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Research & Reading
Your Brain and Neurofeedback: A Beginner's Manual
Biofeedback as a field has been growing since the late 1960s. This form of training and treatment uses monitoring instruments attached to the body to "feed back" to people information on the functioning of their bodies. In this way, people view information of which they are not normally aware, such as hand temperature, blood pressure, number and depth of breaths being taken, level of muscle tension in any target muscle, or the electrical activity of their brains. It has been established that, once people have more detailed access to information on what their bodies are doing, they are able to either consciously or subconsciously alter or control those functions. In this way, people with tension headaches can learn to relax tense muscles, people with urinary incontinence can learn to control their bladders, people with Raynaud’s disease (circulation difficulties in the extremities) can learn to warm themselves by increasing blood flow, and people with high blood pressure can learn to control that symptom.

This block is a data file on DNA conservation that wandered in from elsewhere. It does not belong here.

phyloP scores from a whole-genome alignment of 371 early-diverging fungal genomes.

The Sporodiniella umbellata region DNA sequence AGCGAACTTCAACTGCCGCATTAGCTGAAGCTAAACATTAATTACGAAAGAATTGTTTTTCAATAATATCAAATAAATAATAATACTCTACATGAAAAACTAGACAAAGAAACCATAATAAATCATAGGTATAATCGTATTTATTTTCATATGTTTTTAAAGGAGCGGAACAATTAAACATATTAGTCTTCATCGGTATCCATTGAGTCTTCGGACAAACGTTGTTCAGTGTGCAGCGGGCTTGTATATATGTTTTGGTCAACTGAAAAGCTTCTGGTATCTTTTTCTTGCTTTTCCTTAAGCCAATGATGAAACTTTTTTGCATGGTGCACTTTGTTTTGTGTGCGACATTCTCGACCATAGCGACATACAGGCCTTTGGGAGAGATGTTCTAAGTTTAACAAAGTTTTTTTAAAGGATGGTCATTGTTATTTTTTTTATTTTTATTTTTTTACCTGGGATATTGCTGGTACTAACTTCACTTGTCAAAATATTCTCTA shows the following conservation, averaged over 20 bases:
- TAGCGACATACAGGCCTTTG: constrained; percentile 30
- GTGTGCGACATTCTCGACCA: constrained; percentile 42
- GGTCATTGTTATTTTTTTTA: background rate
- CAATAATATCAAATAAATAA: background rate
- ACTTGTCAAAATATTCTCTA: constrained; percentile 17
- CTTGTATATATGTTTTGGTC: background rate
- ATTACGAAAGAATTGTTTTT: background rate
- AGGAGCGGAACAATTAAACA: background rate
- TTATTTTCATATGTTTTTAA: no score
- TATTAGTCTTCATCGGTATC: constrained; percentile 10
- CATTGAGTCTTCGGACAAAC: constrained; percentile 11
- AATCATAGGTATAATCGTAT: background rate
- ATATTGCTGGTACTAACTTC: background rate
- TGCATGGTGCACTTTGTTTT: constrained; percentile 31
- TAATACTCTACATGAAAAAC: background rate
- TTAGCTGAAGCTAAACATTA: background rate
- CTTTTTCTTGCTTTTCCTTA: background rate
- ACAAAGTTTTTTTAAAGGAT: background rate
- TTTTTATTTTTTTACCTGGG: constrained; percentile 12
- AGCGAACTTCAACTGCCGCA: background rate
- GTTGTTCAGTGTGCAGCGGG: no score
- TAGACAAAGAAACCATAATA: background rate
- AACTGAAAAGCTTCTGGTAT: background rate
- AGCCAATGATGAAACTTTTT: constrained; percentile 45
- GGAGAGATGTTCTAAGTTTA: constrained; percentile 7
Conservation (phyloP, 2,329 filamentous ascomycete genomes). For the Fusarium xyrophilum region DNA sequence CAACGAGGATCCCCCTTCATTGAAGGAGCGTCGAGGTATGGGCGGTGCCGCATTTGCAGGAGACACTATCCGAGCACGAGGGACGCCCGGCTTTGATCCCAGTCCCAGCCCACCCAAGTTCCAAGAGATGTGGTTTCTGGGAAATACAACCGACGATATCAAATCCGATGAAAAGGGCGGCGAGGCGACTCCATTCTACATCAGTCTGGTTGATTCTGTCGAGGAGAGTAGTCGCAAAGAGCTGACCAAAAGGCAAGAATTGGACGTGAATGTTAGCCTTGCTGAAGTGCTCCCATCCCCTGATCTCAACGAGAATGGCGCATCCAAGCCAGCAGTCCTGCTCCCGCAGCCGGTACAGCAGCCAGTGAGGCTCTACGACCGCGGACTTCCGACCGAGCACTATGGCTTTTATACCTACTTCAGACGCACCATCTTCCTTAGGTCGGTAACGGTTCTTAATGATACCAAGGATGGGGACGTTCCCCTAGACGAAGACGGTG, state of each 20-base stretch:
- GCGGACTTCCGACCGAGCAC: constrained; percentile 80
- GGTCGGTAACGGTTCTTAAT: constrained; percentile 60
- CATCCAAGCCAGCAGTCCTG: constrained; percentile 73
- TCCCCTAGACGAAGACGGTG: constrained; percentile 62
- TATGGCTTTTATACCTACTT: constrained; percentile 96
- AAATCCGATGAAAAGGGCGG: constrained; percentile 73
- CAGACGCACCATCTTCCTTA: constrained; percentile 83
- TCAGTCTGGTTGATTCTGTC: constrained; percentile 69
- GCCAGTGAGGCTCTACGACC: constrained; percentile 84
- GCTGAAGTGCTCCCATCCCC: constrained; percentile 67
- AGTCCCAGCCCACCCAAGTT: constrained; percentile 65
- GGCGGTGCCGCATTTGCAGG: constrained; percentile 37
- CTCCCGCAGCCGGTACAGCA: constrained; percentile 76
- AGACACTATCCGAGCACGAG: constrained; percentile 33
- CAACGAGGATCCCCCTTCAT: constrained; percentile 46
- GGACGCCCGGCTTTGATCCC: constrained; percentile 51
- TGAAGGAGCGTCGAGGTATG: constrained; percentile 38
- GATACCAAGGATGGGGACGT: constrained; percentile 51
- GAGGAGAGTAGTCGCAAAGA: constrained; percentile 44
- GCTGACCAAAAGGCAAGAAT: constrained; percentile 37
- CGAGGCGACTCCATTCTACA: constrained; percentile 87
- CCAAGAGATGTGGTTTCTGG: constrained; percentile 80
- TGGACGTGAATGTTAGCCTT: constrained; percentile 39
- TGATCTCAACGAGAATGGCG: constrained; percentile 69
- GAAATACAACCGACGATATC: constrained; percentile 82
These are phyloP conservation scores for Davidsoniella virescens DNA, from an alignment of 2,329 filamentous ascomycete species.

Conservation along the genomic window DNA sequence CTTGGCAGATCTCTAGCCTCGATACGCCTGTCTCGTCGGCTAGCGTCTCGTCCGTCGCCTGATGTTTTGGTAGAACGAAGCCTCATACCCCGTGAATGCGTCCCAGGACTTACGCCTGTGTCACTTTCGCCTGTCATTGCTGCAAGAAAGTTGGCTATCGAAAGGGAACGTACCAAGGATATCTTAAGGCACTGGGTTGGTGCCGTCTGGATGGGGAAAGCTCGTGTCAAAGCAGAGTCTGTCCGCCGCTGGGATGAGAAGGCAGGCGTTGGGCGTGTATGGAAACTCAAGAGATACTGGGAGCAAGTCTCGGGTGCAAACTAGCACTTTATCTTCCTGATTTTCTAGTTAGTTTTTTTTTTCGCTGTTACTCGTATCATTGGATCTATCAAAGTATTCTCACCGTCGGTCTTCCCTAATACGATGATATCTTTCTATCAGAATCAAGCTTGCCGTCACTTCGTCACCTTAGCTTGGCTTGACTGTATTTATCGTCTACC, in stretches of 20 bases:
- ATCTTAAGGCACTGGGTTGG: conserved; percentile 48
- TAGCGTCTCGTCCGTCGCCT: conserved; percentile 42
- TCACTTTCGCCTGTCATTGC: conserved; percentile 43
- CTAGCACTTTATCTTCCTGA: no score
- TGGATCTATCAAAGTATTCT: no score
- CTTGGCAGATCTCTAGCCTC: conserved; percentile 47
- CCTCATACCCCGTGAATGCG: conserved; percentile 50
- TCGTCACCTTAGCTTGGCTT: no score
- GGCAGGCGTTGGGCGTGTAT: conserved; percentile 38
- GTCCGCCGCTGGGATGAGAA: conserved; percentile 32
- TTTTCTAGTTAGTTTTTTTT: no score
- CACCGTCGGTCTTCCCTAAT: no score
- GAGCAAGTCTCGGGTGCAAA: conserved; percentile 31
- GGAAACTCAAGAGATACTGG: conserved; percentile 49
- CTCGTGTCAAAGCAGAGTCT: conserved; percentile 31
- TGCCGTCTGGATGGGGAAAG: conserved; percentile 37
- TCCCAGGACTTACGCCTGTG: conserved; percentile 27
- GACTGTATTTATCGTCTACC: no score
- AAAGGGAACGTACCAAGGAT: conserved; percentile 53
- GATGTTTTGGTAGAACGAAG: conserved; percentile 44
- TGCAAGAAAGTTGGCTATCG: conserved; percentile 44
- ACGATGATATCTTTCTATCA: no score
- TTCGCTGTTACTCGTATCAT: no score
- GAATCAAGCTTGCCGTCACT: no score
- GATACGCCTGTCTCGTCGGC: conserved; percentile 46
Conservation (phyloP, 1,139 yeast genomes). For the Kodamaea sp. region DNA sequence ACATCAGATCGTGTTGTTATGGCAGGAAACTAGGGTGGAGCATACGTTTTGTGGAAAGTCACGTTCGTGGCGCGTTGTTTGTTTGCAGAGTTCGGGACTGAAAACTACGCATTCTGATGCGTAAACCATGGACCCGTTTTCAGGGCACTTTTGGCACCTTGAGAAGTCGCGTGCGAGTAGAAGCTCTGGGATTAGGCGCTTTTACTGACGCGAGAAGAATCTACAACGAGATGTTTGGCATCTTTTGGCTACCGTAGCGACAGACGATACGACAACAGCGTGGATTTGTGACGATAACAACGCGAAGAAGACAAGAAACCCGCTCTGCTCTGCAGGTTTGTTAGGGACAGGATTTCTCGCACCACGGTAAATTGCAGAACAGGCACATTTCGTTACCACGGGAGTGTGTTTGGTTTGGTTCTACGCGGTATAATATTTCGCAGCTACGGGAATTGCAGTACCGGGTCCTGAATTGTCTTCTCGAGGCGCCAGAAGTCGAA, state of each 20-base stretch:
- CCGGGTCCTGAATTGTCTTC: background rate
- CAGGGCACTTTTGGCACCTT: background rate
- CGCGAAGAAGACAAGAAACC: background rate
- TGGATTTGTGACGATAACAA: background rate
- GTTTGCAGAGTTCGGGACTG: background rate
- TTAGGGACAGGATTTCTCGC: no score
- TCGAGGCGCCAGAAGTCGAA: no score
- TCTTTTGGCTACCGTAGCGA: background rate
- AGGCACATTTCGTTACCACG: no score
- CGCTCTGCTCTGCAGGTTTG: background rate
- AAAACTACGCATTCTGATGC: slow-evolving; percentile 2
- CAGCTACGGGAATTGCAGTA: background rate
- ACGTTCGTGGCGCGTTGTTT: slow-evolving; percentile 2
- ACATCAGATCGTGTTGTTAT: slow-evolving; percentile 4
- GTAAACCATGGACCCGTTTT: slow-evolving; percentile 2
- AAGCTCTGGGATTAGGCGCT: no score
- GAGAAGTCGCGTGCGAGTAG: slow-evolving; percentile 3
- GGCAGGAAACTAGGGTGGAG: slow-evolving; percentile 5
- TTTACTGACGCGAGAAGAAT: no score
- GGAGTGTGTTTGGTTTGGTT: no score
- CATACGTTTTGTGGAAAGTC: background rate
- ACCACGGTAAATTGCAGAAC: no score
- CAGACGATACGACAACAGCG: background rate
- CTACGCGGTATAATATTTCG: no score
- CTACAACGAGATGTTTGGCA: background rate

Getting Rid of Ritalin: How Neurofeedback Can Successfully Treat Attention Deficit Disorder Without Drugs
by Robert W. Hill, Ph.D. & Eduardo Castro, M.D.
Pioneers in the field of neurofeedback training
This book on neurofeedback and ADD/ADHD was revolutionary when it came out. The authors have years of experience running a neurofeedback clinic and treating a range of disorders in adults as well as children.
Healing Young Brains: The Neurofeedback Solution
by Robert W. Hill, PhD, & Eduardo Castro MD
Same authors as Getting Rid of Ritalin, this time focus on a broader application of neurofeedback addressing a range of disorders.
Biofeedback For The Brain: How Neurotherapy Effectively Treats Depression, ADHD, Autism, and More
by Paul G. Swingle
has been a clinician and researcher in the field of neurotherapy for nearly thirty years. This is an excellent general guide to the field of Neurofeedback training.
Rhythms of the Brain
by Gyorgy Buzsaki
This is a difficult, very technical, yet fascinating book about the nature of brainwaves and their role in the functioning of the brain.
I of the Vortex: From Neurons to Self
by Rodolfo Llinas
Suggests the centrality of brainwaves to consciousness and the invention of the Self. It is scientific but not difficult, and is a survey of recent brain research bearing on the author's theme.